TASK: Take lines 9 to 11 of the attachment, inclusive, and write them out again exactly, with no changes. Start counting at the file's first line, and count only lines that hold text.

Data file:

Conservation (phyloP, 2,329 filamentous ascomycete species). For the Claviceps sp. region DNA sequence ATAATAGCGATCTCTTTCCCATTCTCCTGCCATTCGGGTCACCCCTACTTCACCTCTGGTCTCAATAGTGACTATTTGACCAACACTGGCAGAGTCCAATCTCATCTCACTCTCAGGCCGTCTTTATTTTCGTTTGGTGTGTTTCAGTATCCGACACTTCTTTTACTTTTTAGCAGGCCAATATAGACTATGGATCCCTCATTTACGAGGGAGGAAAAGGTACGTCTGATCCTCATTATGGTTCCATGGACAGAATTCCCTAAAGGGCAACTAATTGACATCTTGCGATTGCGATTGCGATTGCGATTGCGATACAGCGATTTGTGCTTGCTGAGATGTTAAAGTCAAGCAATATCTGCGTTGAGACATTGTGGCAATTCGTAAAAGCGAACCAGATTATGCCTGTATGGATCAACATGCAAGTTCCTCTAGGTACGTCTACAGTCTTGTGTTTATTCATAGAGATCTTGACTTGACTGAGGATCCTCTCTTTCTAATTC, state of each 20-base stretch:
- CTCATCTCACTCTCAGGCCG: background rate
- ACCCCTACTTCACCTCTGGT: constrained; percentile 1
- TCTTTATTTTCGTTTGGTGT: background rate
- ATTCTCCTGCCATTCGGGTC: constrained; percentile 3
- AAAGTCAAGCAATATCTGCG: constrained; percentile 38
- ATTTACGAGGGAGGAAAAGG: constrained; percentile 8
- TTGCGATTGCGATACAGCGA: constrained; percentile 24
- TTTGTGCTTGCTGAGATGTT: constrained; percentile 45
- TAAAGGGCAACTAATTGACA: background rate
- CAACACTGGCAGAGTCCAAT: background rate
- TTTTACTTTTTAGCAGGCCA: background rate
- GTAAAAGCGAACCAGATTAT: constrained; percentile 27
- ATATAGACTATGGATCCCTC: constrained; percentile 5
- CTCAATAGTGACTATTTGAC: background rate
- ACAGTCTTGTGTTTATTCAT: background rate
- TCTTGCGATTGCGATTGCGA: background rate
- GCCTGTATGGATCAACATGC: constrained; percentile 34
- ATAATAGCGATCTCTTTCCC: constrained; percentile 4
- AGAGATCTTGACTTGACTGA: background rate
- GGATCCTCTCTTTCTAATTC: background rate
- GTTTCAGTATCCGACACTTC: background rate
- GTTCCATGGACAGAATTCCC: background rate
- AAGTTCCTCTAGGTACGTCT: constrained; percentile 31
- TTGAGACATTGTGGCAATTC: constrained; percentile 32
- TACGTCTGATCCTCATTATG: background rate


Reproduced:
- TTTGTGCTTGCTGAGATGTT: constrained; percentile 45
- TAAAGGGCAACTAATTGACA: background rate
- CAACACTGGCAGAGTCCAAT: background rate